There's no current riding images for you, so this piece will be brought to you by the north east of Italy. Here's Claire, the guidess with the mostess, leading the group out on day 3 of the Lake to Lake tour. Bit rocky.

We still can’t quite get out to ride bikes on Chamonix’s trails, but hopefully that starts back on the 11th May. Until then, read the preliminary lift opening info and look at pictures from last Autumn’s work guiding the Lake to Lake trips in the north of Italy.

Jonnie on without doubt the most exploratory of the days. Some of the trails were well known, but others don't see much traffic. This is one of the latter that even includes a wee bit of via ferrata to keep anxiety levels high...

Chamonix, from CdMB, provisional dependant on evolution of government advice *NOW CONFIRMED*.

Planpraz: 6/7th June then 13th June – 20th September
Flegere: Weekends from 13th June then 4th July – 13th September, then 17th October to 1st November (delayed to 20th June due to weather)
Brevent: Weekends from 13th June then 4th July – 13th September
Tramway du Mont Blanc: 13th June – 20th September
Le Tour: Gondola weekends from 13th June then everything 4th July – 13th September (delayed to 20th June due to weather)
Vallorcine: Weekend of 27th June then 4th July – 30th August
Bellevue: 27th June – 20th September
Prarion: 4th July – 13th September (+ weekends from the 6th June, except it looks like the weather’s too bad to open for the weekend 6/7 June)
Grand Montets: 4th July – 6th September, with restrictions on hours.

Away from Chamonix you’ve got:

La Thuile: 4th July- 30th August are the published dates. Fingers crossed they can manage it, and that we can visit. I need my coffee. www.lathuile.it/en/chairlift_time.html
Megeve: 4th July – 6th September. Megeve is now 2 resorts, so the Mont Blanc natural resort bit is www.montblancnaturalresort.com/fr/horaires-tarifs-megeve and the Jaillet side is ???? megeve.com/fr/ete/se-depenser/remontees-mecaniques-ete/
St Gervais: 27th June – 30th August Access to the “Whizz” trail from 0900 to 1800… ete.ski-saintgervais.com/fr/e5-liens
Les Contamines: 8th July – 6th September. Information up on their website as usual. www.lescontamines.net/home_calendar.html
Grand Massif: 27th June – 30th August. Assorted start and finish times across the area, with a big caveat that these are their target dates and it might change yet. Basically between 4th July and 30th August with the added super bonus of Les Carroz from the 27th June. summer.grand-massif.com/mountain-biking
Pila: 27th June – 7th September, plus bonus weekends of 13th and 21st June for the gondola. Hopefully. pila.it/en/summer-season/
Portes du Soleil: 13th June – 20th September. Again, the PdS have caveated the shit out of this being very government regulations and weather dependant, but they are hoping to open Les Gets for weekends only from 30th May (now confirmed!!), Avoriaz have recently confirmed July 4th opening, Chatel confirmed 27th June, with full opening in June until end of August when lifts will start closing. en.portesdusoleil.com/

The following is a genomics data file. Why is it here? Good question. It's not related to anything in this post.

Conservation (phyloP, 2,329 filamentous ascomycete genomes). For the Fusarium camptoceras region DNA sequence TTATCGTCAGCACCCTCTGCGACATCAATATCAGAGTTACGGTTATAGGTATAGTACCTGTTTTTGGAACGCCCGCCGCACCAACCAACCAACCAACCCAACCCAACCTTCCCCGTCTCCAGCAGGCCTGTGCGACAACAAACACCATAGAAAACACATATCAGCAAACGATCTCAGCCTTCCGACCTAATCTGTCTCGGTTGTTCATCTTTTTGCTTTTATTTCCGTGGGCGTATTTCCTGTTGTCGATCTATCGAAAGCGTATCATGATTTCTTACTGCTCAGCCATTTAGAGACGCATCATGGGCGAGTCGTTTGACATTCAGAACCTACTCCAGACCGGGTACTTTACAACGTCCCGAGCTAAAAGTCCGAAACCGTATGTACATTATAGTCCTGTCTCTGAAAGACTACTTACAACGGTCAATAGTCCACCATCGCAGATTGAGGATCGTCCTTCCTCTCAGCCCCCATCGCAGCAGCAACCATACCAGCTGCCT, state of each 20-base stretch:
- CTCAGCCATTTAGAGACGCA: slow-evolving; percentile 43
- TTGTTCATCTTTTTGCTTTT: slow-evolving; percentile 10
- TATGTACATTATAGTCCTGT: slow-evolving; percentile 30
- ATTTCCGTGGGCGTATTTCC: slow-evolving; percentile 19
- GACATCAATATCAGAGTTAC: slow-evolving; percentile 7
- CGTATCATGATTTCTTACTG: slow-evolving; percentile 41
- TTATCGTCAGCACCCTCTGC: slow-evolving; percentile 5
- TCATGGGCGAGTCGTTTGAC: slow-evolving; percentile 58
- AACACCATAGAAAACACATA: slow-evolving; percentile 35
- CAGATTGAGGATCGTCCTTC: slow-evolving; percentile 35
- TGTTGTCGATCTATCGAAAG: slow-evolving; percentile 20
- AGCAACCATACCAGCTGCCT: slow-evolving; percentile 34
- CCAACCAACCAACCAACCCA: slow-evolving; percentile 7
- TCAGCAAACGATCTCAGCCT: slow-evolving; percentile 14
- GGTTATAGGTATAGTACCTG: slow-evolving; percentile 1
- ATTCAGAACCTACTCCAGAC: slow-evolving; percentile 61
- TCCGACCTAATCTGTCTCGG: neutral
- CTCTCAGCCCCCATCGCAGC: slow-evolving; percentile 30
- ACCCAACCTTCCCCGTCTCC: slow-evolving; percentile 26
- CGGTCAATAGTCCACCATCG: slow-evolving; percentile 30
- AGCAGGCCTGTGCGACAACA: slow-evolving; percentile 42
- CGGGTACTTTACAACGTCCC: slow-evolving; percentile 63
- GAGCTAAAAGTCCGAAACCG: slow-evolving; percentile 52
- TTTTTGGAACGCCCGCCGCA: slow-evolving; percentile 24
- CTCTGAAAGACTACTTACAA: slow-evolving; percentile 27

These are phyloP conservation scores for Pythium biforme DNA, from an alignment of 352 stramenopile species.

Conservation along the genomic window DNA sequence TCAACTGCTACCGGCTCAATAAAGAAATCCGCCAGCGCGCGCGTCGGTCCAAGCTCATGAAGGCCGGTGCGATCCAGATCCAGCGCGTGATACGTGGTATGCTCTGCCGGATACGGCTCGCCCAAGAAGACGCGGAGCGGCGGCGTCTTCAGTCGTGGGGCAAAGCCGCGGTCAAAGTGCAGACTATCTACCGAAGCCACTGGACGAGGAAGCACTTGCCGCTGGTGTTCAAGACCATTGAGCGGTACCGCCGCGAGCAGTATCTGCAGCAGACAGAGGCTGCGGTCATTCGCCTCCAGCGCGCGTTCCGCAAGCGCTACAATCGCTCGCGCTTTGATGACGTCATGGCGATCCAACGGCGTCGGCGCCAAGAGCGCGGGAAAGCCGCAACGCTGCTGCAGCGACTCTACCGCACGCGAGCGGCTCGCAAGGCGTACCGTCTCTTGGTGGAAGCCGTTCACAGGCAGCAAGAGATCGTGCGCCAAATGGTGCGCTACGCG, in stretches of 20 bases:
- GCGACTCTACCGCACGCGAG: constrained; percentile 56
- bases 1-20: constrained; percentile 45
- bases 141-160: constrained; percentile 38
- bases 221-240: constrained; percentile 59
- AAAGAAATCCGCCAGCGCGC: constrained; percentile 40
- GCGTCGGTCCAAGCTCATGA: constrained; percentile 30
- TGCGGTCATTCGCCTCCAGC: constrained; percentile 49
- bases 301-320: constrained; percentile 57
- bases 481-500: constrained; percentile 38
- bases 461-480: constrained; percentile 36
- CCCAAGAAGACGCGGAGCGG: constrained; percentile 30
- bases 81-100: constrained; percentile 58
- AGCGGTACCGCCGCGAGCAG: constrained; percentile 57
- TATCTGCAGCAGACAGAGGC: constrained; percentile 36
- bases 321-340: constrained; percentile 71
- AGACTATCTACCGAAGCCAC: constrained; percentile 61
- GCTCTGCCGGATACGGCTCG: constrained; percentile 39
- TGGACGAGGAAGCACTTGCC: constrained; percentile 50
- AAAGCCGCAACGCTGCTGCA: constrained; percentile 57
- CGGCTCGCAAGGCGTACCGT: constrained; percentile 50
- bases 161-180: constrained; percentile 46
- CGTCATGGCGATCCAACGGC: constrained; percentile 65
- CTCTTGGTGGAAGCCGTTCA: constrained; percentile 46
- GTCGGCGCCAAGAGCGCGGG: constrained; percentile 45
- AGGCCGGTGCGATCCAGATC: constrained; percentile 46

Courmayeur: Wait, what, Courmayeur? Aye, seems bikes now travel for free on the Courmayeur lifts. woop, etc. Unfortunately no confirmed dates for now. www.courmayeur-montblanc.com/?q=tariffs&language=ja
Verbier: 6th June – 25th October. Over the border in Switzerland things are a bit more relaxed, so…. Weekends only from 6th June, all the days from 4th July – 21st September, then weekends though until 25th October. Big question, can we get over the border? www.verbierbikepark.ch/horaires_fr.php
Les Arcs: 4th July – 29th August. Not all the info is up yet on the website, but they’ve been busy advertising 4th July as the hoped for opening date for 2020. Fingers crossed. lesarcs.com/hiking/summer-area-les-arcs-peisey-vallandry-opening-hoursprices.html

Mountains in October sometimes means 'atmospheric' weather conditions. Bruce demonstrating fine colour choice on the Swiss/Italian border.

That’s what’s lifts are opening, hopefully, and when, hopefully. Borders, accommodation, cafes, bars, shuttles, public transport? We don’t know the answers to that yet, but I guess things will get clearer as we go on. In France the best, or at least most official, source is the government. ‘Cos, like, they make the rules. www.gouvernement.fr/info-coronavirus or the EU wide reopen.eu

Last day last descent of the tour, dropping down to Lake Como and beers.

Normally I start these things with some fanciful, unrelated tale that’s caught my interest recently and drag the analogy kicking and screaming round to bikes. I really wanted to write something about what seems obvious right now maybe wasn’t quite so obvious in the past. To write about Florence Nightingale, statistician and social reformer (and nurse), and data analysis being more useful than a lamp at stopping infections in the Crimean war. Then about people analysing damage to planes that came back from WWII dogfights and concluding that as they had no bullet holes around the cockpit and engine, those bits must be armoured enough already without ever asking what holes were in the planes that didn’t come back. But I just don’t really feel like it. As mentioned before, it’s not normal times. If you’re stuck for things to do, try googling both those subjects. It’s really interesting.